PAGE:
RegulationAccounting StandardsAADB calls for power to conduct its own investigations

AADB calls for power to conduct its own investigations

Executive counsel of the AADB says more powers to undertake preliminary investigations would help him decide what cases to take on

The profession’s disciplinary body wants the power to undertake its own
preliminary investigations, after claiming it would have been ‘helpful’ on some
occasions to have had more information when assessing whether to take cases on.

Cameron Scott, executive counsel for the
Accountancy &
Actuarial Discipline Board
(AADB), said more power would enable the AADB to
better assess if it should take on cases.

‘On one or two occasions it would have been helpful to have had more
information available,’ Scott told Accountancy Age.

Currently the AADB can accept or reject potential cases flagged up to it by
the accounting institutes.

However, the initial investigatory work is undertaken by the institutes
themselves, and the AADB wants the right to decide whether further work is
required and then do the work itself.

The accounting institutes, under the auspices of the CCAB, are working with
the AADB to agree on a revision of the way the body works after it lost the
Mayflower case last year, costing it £1m.

Scott said: ‘It’s designed to make sure we have enough info to say “yes we’ll
investigate it”, to make sure we don’t take cases on needlessly.’

However the institutes are understood to have been rebuffed in calls for more
information from the AADB about situations where further investigation would
have made a difference.

ICAEW executive director of professional services Vernon Soare told council
last week that the institutes ‘haven’t had complete agreement’ with the AADB,
but he flagged up concerns that AADB investigations would preclude the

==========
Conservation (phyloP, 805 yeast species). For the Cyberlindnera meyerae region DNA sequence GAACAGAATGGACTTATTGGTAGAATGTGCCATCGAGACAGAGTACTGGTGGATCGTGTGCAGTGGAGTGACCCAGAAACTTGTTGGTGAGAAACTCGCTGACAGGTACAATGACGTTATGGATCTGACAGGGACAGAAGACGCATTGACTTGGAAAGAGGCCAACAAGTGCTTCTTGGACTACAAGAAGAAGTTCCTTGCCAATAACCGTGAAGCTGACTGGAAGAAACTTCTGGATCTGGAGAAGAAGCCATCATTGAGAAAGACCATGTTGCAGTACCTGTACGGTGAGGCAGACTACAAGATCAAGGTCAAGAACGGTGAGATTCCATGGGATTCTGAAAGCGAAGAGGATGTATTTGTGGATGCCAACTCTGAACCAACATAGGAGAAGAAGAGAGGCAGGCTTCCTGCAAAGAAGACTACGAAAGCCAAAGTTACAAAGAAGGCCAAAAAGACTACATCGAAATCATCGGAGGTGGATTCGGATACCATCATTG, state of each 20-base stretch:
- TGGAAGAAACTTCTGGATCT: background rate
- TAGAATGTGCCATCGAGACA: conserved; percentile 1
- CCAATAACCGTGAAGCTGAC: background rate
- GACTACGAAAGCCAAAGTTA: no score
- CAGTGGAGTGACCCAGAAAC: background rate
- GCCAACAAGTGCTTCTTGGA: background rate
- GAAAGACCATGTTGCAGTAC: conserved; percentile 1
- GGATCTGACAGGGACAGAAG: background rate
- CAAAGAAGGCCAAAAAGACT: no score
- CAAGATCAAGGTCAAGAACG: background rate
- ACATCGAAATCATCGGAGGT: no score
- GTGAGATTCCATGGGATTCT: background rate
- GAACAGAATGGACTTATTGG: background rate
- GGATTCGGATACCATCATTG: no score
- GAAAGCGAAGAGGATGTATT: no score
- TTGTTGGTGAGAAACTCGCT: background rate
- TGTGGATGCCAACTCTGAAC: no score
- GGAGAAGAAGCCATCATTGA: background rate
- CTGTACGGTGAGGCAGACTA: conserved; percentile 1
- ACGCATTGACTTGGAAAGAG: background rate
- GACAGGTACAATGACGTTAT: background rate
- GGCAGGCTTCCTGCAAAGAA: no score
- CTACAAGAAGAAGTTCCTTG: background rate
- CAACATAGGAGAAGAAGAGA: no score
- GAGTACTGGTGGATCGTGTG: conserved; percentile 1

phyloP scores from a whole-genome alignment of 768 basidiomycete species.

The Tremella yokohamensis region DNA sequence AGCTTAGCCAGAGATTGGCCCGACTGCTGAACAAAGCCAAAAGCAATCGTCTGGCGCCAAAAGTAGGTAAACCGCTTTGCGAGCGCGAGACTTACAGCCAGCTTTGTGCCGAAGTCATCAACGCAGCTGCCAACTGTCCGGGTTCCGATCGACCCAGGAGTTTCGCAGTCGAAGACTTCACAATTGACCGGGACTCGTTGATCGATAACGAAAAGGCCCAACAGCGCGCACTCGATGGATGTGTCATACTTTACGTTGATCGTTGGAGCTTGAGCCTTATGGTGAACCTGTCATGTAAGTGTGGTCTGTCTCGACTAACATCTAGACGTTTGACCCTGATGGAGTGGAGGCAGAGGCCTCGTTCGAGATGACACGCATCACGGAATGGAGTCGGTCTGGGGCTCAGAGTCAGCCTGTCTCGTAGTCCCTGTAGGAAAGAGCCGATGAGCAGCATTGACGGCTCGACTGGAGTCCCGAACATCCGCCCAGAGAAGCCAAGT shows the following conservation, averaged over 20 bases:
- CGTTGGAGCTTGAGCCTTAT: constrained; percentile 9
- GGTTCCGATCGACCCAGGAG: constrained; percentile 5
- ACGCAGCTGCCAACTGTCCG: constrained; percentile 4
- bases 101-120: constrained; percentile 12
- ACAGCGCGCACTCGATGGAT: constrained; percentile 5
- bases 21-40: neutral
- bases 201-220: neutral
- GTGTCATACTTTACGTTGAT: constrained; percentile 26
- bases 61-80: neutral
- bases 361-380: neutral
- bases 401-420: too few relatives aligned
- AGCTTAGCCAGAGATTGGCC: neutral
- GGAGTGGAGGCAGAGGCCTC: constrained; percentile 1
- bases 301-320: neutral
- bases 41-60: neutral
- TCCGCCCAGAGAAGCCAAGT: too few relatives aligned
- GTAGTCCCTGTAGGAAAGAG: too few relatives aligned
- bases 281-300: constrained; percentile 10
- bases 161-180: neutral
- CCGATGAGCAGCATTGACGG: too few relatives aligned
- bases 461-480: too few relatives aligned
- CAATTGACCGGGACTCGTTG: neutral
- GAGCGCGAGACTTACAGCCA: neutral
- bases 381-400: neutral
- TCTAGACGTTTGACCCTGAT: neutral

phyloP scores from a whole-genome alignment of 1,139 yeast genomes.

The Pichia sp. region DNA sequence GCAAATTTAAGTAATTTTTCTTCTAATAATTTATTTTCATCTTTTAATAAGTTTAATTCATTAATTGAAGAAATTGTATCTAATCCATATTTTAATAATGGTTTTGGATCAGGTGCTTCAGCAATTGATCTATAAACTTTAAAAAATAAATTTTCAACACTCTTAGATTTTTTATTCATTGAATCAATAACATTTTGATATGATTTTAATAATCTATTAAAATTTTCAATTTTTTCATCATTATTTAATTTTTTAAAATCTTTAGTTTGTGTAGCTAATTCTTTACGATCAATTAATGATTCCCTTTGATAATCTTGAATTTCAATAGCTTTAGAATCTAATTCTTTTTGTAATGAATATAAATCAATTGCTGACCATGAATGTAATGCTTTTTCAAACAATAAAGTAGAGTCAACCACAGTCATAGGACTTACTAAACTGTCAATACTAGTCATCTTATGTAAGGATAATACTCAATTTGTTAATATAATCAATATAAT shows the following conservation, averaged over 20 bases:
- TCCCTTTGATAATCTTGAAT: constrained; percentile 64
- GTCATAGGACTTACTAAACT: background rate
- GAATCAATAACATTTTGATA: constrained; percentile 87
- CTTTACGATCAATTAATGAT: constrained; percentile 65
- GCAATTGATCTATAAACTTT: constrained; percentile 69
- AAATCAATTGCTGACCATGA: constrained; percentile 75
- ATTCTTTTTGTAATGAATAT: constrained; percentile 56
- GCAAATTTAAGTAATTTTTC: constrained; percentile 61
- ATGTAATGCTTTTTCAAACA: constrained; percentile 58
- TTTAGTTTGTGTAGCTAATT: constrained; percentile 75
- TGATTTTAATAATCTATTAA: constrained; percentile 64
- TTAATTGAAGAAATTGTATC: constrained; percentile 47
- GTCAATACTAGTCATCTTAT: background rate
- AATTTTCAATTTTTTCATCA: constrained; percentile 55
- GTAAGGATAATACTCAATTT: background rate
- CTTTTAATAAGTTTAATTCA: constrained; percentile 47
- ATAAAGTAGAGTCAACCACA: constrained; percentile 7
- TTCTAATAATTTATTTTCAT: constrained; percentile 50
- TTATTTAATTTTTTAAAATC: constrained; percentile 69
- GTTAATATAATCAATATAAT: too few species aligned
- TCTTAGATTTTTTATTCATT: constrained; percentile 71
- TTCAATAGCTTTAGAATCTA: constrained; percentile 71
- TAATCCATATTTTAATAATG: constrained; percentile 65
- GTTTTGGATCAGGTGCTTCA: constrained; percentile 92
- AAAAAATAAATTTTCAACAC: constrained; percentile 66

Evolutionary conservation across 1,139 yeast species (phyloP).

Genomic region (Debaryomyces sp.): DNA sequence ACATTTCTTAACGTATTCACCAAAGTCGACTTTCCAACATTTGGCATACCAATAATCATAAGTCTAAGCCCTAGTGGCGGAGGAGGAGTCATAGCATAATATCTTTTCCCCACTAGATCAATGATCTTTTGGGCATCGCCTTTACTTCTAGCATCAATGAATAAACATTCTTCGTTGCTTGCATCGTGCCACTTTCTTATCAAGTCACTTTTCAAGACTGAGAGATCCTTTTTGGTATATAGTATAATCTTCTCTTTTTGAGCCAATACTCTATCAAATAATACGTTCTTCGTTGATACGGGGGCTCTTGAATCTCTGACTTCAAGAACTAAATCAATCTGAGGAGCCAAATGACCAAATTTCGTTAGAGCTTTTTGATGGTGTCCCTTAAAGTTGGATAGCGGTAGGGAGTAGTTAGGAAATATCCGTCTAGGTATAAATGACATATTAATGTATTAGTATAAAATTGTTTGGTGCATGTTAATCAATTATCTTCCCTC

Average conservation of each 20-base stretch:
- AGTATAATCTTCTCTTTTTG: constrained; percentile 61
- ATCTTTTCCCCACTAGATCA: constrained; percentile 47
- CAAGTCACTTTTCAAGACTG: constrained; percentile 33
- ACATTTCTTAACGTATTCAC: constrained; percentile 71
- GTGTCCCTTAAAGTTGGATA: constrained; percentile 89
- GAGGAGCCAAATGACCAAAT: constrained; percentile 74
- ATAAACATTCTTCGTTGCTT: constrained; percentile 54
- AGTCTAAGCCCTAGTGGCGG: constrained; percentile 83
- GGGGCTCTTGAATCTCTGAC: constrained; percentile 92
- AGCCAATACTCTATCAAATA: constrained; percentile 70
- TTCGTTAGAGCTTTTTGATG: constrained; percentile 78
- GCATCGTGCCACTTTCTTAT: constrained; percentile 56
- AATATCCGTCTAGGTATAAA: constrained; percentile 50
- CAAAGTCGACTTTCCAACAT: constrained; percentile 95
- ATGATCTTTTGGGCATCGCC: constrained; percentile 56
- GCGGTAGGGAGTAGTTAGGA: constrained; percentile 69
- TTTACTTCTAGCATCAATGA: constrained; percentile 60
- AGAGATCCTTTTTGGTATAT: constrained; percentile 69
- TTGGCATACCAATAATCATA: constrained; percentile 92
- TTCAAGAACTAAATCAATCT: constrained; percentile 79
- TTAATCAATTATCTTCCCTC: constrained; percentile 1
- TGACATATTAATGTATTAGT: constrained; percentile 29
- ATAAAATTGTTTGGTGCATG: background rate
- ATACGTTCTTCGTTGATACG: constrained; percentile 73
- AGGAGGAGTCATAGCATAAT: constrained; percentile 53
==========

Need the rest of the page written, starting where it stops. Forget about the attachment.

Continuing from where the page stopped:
institutes from taking part in a case under Companies Act rules.

An agreement between the institutes and the AADB, plus details of its new
structure, are expected by the end of the year.

Related Articles

Demystifying GDPR for accountants

Accounting Standards Demystifying GDPR for accountants

1w Ellen Temperton, Lewis Silkin
EY fined £1.8m over Tech Data audit

Accounting Standards EY fined £1.8m over Tech Data audit

2m Emma Smith, Managing Editor
The great professional services shake-up

Accounting Standards The great professional services shake-up

3m Fergus Payne, Lewis Silkin
What do clients actually want from an accountant?

Accounting Standards What do clients actually want from an accountant?

4m Emma Smith, Managing Editor
Accountants shouldn’t neglect hybrid mismatch anti-avoidance rules

Accounting Standards Accountants shouldn’t neglect hybrid mismatch anti-avoidance rules

4m Alison Conley
Membership of the accountancy profession on the rise

Accounting Standards Membership of the accountancy profession on the rise

5m Alia Shoaib, Reporter
The real price of mates' rates in the provision of professional services

Accounting Standards The real price of mates' rates in the provision of professional services

5m DAC Beachcroft
IASB overhauls insurance accounting with issuance of IFRS 17

Accounting Standards IASB overhauls insurance accounting with issuance of IFRS 17

7m Alia Shoaib, Reporter